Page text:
DataGrid control has a built-in support for paging through the records of the
DataSource by enabling the
AllowPaging property, Microsoft found that paging this way has a big disadvantage when you have like thousands of records in database or more, since every time you navigate to a new page, those records must be retrieved from the data source into memory. That will reduce the performance painfully. So Microsoft allowed us to implement a custom paging solution to get around this limitation, by enabling the
AllowCustomPaging. Instead of retrieving all records to display each page, now you only retrieve the records needed for the current page.
That sounds like it's something we need, but I found that customizing the data paging this way also has its drawback, because it only works with a table that has an identity column and when the identity column is not missing any value. If certain values are missing, the
DataGrid will display fewer records for some pages than others. For example, the
DataGrid is about to display 10 records with unique IDs from 10 to 20, for some reasons 5 last records are missing. You'll expect the
DataGrid will display ten records from 10 to 25, but actually it won't. It'll display exactly 5 records from 10 to 20, and that is not what you want.
So to get around this problem, I will demonstrate here how to implement our own custom paging solution with a bit more work, by using the
Repeater and T-SQL programming. We could use
DataGrid instead, but the
Repeater control is lightest and also we don't need any special features available in
To follow along this article, we only need to create a database and one web page. Let's begin with creating a database:
Creating a database
We'll creating a database named
CustomPaging, one table say
Products and then add one stored procedure named
GetProductsByPage to retrieve products for a specific page.
CREATE DATABASE CustomPaging
CREATE TABLE Products (
ProductID int IDENTITY (1, 1) NOT NULL ,
ProductName varchar (50) NOT NULL
) ON [PRIMARY]
CREATE PROCEDURE GetProductsByPage
CREATE TABLE #TempProducts
ID int IDENTITY PRIMARY KEY,
INSERT INTO #TempProducts
DECLARE @FromID int
DECLARE @ToID int
SET @FromID = ((@PageNumber - 1) * @PageSize) + 1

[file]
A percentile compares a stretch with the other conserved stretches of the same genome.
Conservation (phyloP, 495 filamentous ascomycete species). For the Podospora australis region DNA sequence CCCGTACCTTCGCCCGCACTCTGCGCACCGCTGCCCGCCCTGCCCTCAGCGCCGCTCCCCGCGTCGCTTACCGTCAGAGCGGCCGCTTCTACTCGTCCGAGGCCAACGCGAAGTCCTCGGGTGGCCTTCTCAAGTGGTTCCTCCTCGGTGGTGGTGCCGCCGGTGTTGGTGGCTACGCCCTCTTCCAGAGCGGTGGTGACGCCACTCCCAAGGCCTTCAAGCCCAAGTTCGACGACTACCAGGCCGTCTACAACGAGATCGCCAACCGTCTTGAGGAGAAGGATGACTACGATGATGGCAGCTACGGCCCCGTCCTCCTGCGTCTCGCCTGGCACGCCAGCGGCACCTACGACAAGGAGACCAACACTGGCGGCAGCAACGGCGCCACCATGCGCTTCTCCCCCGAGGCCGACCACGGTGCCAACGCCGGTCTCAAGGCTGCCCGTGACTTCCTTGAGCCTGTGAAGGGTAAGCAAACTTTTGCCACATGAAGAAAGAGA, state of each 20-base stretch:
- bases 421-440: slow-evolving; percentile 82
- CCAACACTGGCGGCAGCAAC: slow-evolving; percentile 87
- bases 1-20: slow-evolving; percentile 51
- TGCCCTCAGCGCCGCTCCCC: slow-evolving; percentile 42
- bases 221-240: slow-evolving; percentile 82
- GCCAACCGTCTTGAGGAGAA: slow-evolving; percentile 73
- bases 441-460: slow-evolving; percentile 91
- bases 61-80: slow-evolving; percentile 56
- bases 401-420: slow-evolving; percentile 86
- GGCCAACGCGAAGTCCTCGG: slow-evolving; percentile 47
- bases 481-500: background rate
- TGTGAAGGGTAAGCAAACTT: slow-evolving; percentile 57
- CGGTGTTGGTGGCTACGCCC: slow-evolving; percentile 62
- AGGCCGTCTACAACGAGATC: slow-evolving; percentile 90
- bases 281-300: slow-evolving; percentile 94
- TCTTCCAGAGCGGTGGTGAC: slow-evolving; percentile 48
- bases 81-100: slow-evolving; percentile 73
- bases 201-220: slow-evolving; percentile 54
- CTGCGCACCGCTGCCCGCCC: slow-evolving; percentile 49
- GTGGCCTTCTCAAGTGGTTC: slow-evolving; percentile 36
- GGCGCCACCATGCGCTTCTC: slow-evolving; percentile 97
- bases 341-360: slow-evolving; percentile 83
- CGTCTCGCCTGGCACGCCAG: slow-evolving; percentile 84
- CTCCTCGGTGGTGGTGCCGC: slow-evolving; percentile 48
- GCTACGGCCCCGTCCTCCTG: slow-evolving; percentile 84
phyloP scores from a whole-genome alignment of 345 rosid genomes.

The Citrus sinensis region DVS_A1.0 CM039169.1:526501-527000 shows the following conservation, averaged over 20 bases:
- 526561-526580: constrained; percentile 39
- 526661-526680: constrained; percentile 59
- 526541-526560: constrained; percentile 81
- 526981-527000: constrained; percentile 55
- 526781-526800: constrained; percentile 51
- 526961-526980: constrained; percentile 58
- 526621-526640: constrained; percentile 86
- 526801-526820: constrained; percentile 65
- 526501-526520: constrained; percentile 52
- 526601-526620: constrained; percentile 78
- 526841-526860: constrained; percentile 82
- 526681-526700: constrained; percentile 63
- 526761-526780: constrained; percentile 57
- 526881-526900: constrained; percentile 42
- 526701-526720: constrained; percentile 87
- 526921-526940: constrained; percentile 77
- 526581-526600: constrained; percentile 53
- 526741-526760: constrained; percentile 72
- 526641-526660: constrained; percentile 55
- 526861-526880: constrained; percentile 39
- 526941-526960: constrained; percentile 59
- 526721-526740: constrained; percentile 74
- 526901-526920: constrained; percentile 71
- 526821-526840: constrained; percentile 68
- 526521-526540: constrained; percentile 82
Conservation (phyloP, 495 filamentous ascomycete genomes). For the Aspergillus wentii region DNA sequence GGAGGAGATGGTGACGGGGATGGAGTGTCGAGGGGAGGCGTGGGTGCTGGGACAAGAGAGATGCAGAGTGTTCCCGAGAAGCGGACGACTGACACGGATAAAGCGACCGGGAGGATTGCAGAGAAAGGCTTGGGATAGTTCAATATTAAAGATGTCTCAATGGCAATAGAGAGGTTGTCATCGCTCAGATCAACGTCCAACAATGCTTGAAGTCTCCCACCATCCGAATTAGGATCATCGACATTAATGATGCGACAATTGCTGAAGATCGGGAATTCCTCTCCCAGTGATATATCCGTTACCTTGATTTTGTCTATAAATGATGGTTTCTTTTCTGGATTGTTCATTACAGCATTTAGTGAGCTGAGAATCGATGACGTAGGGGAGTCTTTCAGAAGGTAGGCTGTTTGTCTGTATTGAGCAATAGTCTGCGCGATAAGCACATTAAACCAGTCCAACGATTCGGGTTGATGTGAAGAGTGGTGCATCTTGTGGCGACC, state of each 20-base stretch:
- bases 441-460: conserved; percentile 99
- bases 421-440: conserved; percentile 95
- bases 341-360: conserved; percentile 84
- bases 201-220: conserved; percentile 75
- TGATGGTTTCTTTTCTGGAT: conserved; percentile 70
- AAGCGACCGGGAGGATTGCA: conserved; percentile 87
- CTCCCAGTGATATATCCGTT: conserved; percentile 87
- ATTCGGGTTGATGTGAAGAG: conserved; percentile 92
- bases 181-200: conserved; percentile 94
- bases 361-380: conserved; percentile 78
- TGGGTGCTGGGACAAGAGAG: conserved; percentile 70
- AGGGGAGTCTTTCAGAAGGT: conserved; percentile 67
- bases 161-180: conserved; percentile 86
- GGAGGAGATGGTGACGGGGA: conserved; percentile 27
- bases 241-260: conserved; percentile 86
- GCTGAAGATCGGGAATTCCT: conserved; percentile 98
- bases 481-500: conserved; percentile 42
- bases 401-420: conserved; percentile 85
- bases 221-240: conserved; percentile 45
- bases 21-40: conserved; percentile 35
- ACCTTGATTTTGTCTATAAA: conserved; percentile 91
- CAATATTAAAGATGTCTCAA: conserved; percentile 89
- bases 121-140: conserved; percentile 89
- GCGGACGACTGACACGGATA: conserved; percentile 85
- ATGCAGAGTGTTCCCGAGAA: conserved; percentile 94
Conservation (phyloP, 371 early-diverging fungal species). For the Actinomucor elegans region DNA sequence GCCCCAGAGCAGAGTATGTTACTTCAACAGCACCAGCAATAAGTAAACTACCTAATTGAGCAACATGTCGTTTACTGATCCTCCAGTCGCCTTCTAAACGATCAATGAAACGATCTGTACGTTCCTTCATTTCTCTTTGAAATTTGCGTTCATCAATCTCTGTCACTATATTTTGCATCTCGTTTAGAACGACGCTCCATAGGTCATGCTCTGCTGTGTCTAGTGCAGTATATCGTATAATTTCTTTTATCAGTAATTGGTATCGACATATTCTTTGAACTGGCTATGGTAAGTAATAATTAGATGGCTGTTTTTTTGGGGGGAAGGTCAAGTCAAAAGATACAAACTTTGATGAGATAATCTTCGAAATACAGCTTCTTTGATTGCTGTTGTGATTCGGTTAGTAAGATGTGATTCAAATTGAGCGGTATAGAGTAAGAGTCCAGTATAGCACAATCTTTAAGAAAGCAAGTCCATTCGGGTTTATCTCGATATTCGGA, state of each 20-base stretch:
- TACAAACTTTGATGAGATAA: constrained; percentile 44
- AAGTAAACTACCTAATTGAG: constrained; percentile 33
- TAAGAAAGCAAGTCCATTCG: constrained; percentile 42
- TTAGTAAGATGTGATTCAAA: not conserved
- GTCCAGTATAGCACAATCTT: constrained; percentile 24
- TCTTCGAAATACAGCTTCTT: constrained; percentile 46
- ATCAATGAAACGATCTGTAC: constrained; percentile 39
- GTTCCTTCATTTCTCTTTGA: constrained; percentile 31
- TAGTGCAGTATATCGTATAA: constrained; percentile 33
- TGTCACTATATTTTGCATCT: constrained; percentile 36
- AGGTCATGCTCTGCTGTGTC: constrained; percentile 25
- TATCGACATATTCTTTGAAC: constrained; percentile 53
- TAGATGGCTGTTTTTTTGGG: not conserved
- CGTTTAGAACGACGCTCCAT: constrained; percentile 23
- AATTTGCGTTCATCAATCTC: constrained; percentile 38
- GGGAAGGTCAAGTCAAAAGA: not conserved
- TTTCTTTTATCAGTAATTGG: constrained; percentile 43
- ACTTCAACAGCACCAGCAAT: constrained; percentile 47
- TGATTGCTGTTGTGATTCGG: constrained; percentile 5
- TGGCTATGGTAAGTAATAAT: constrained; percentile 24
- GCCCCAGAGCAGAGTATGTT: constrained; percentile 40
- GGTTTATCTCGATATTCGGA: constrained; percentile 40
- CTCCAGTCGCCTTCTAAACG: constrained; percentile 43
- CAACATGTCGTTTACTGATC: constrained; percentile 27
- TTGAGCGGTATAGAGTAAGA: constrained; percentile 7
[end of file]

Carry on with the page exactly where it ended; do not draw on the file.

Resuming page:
SET @ToID = @PageNumber * @PageSize
SELECT ProductID, ProductName FROM #TempProducts
WHERE ID >= @FromID AND ID <= @ToID
Creating the database and a table in the code is quite straightforward, only the code that creates the stored procedure
GetProductsByPage is quite long and hard to understand if you're not familiar with T-SQL. What is does is, first it creates a temporary table with all the columns that matches the
Products table and a new identity column. It then inserts all the records from the
Products to the
temp table, so now the new identity column of the
temp table has no missing values. Next we declare two variables to calculate the range of records for a requested page.
So by using this stored procedure we only need to pass two parameters
PageSize (records per page) to retrieve the records that need to be displayed for a page. And now what we do is bind those records to the
Binding data to the Repeater control
Next, we're gonna bind data to the
Repeater control. So we need to declare a
Repeater control in our web form. The following HTML code adds a
Repeater control and some buttons to navigate through the pages:
document.all.PageNumber.value = id;
<form id="Topics" method="post" runat="server">
<input type="hidden" runat="server"
<input type="hidden" runat="server"
<asp:button ID="PageClick" OnClick="Page_Click"
<asp:label ID="Info" runat="server"></asp:label>
<asp:linkbutton ID="PrevPage" runat="server"
<asp:linkbutton ID="LastPage" runat="server"
<table width="300" style="border: 1 solid gray" align="center">
style="color: white">Product ID</td>
style="color: white">Product Name</td>
<asp:repeater ID="ProductsRepeater" runat="server">
We have 2 hidden fields to store the current page number and number of pages. Then we have 4 navigation buttons: First, Prev, Next, Last, all share the same command but with unique command names. that means when one of those buttons is clicked, the event handler
Paged_Changed will be executed. We also have a
Label to display all the pages as links, that helps users to jump to another page a lot easier. Finally we have a
Repeater to display the records.
ChangePage() which is called when a user clicks on a page number, to save that page number to the
PageNumber hidden field, and then call the
__doPostBack function (automatically generated by ASP.NET), to post the form back and execute the
Page_Click event handler to refresh the page with new records.
That's all it takes for the HTML code. So let's now take a look at the following C# code and see how to bind data to the
Repeater and implement the paging navigator.
<%@ Page Language="C#" ContentType="text/html"
<%@ import Namespace="System" %>
When the page is loaded, it gets the number of total records by calling the
GetProductsCount() method, then calculate the number of pages and save to the hidden field of the form. Next, it calls the
BindData() method to bind data to the
Repeater control and display the page links if the page is not posted back, because we don't need to rebind data if it's posted back.
There are two event handlers in the above code, the first one is
Page_Click which only rebind data to the
Repeater, the other is
Page_Changed executed when user clicks one of the 4 navigation buttons. It detects which button is clicked by the command names and save the page number that's going to be displayed to the hidden field and rebind data.
So that's all it takes to implement our own custom data paging. Thanks for reading.